Larry, dear Larry! In Olivier's footsteps
A bursary set up in the great actor's name leads the way in helping young talent
The names Edwin Thomas and Michaela Coel do not roll off the tongues of theatregoers or feature in the showbiz columns. Nevertheless, they are among the young actors tipped as Britain's future stars of stage and screen.
On Thursday, the Society of London Theatre (Solt) will present 17 budding actors with money from the various bursary schemes it administers, namely the Laurence Olivier Bursary, Mary Selway Bursary, Carmen Silvera Bursary and Behrens Foundation Bursary. Industry insiders say the annual awards, which total about £60,000, are more important than ever.
Now in its 25th year, the first of these, the Laurence Olivier Bursary, was established in 1987 in honour of the actor's 80th birthday, to support talented students starting their final year of drama school and facing financial difficulties. There is little time for students to do paid work – the contact time at the Royal Academy of Dramatic Art (Rada), for example, is in excess of 36 hours a week.
Previous recipients of Olivier bursaries include Ewan McGregor and Michael Sheen.
"They [the bursaries] are more important than ever because if you take everything that's happening in the world, it's getting harder and harder for students and people in further and higher education to support themselves in achieving what they want to achieve," said Bafta winner Daniel Rigby, 28, who received a £500 bursary when studying at Rada in 2003.
Ian Kellgren, director of the National Council for Drama Training, said the maintenance bursaries would be particularly important from next September, with the introduction of "offputting" higher tuition fees.
Each year, Solt invites about 20 drama schools each to nominate two students for financial support.
The West End producer Lee Menzies, chair of the judging panel, said there were some "horror stories", including parents remortgaging their homes to raise money. He said the scheme was vital in training the next generation of actors.
1. Michaela Coel, 23
Guildhall School of Music and Drama£7,500 Laurence Olivier Bursary
"The first time I got into acting I was performing poetry and Nickelodeon producer Shabazz L Graham saw me perform and asked me to audition for the short film Malachi... I admire Nikki Amuka-Bird. What I think happens with a lot of black British actors, we kind of type-cast ourselves into a young London urban role but with Nikki Amuka-Bird, she manages to do both; she speaks really good RP and does a lot of theatre and classical theatre. Paterson Joseph similarly doesn't typecast himself as a thug or a gangster; he's got a really good range of roles... I am training my mind to think I can be anything and do anything. I think not enough is written for women, especially black women, and I think [for] Asian women [it] is even worse."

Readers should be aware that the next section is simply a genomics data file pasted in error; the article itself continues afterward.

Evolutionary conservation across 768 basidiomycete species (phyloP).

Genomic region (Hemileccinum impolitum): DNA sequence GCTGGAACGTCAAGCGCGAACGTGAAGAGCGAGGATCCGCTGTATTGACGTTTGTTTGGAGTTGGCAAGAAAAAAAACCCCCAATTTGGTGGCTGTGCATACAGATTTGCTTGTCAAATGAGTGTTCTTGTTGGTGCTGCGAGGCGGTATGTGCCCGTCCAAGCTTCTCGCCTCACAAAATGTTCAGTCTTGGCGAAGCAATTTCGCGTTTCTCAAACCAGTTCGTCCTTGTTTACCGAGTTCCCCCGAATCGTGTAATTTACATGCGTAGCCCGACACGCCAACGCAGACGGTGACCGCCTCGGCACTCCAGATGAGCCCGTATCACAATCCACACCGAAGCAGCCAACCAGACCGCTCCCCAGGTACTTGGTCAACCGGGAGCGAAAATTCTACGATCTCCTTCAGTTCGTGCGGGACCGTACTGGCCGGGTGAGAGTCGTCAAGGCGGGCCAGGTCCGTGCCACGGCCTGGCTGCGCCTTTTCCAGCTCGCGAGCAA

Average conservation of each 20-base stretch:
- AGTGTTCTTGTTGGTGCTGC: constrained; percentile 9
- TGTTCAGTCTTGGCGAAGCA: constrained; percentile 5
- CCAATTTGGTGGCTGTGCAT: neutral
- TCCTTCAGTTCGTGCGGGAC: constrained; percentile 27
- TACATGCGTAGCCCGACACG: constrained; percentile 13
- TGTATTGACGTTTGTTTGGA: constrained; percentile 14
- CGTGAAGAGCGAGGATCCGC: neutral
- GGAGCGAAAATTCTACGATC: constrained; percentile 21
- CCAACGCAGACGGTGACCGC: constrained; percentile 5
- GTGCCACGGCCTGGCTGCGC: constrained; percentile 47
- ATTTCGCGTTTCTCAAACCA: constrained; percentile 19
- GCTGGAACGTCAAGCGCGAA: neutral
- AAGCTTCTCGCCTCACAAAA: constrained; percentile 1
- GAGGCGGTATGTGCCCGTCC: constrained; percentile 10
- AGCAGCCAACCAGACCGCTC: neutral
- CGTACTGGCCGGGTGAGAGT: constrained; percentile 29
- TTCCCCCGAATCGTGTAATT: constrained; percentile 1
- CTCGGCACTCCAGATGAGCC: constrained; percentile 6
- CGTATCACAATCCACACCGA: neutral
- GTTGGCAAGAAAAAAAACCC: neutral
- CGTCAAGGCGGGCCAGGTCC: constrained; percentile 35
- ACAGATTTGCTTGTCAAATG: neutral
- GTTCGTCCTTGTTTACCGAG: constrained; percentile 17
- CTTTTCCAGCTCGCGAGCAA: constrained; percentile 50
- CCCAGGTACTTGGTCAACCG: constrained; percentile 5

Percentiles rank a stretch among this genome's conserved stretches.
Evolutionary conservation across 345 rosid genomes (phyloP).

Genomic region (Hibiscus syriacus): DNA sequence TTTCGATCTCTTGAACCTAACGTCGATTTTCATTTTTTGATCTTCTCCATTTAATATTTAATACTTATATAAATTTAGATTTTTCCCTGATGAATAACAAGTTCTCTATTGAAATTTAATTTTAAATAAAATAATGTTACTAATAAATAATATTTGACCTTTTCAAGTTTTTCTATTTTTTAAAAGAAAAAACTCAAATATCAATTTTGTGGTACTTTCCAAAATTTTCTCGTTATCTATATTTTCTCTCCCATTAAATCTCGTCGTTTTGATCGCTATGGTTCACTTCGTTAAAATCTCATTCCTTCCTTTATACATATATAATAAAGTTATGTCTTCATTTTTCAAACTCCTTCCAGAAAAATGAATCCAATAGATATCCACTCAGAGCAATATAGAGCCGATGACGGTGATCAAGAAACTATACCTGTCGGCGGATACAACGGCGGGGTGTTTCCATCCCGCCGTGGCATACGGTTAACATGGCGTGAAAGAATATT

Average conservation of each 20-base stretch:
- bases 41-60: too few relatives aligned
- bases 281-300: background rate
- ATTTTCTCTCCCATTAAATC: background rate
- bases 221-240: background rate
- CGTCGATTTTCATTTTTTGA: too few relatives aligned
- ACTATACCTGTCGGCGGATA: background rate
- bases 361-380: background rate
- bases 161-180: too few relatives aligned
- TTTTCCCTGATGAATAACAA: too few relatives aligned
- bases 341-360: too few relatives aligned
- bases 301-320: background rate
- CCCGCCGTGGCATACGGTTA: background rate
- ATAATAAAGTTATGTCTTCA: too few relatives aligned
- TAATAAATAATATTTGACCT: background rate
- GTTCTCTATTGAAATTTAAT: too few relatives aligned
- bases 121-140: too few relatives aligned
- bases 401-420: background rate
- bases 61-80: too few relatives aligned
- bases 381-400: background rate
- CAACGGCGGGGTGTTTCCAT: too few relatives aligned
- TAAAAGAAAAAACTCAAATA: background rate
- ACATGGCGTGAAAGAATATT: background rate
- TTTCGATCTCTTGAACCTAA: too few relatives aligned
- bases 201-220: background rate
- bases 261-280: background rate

2. Jennifer Greenwood, 24
Bristol Old Vic Theatre School£5,000 Carmen Silvera Bursary
"I worked as a teaching assistant for two years between university and drama school and as a Stagecoach drama teacher... I managed to make my way through this year, but the final year was always going to be a bit of a push... It [the bursary] just gives me a bit of financial freedom... I'm a big baker, so I did a charity bake sale and baked dozens of cakes and had a lot of people come over and managed to raise a bit of money, On top of my teaching, I've also been doing a lot of cabarets because I'm a singer as well. I've been singing with the Three Little Maids. We're a cabaret group that do sort of vintage Andrews Sisters-esque kind of tunes, so I was in quite a few fundraising events with them too, to help pay fees and my living expenses as well."
3. Chris Leask, 21
Lamda £7,500 Laurence Olivier Bursary
"I am dyslexic and I've always found it quite a challenge to learn lines... When I looked at this experience for the Olivier, I thought it's going to be really hard to do. I didn't walk in there thinking I was going to get it. I just walked in there thinking, I'm at a West End theatre, there's going to be people looking at me and my acting ability and my finances... I thought why don't I chuck myself in at the deep end and give myself a massive challenge. I did one song, which had a lot of words in, and my two monologues, which were quite fast-paced and quite a lot of words, so I kind of more went for the experience to try and challenge myself."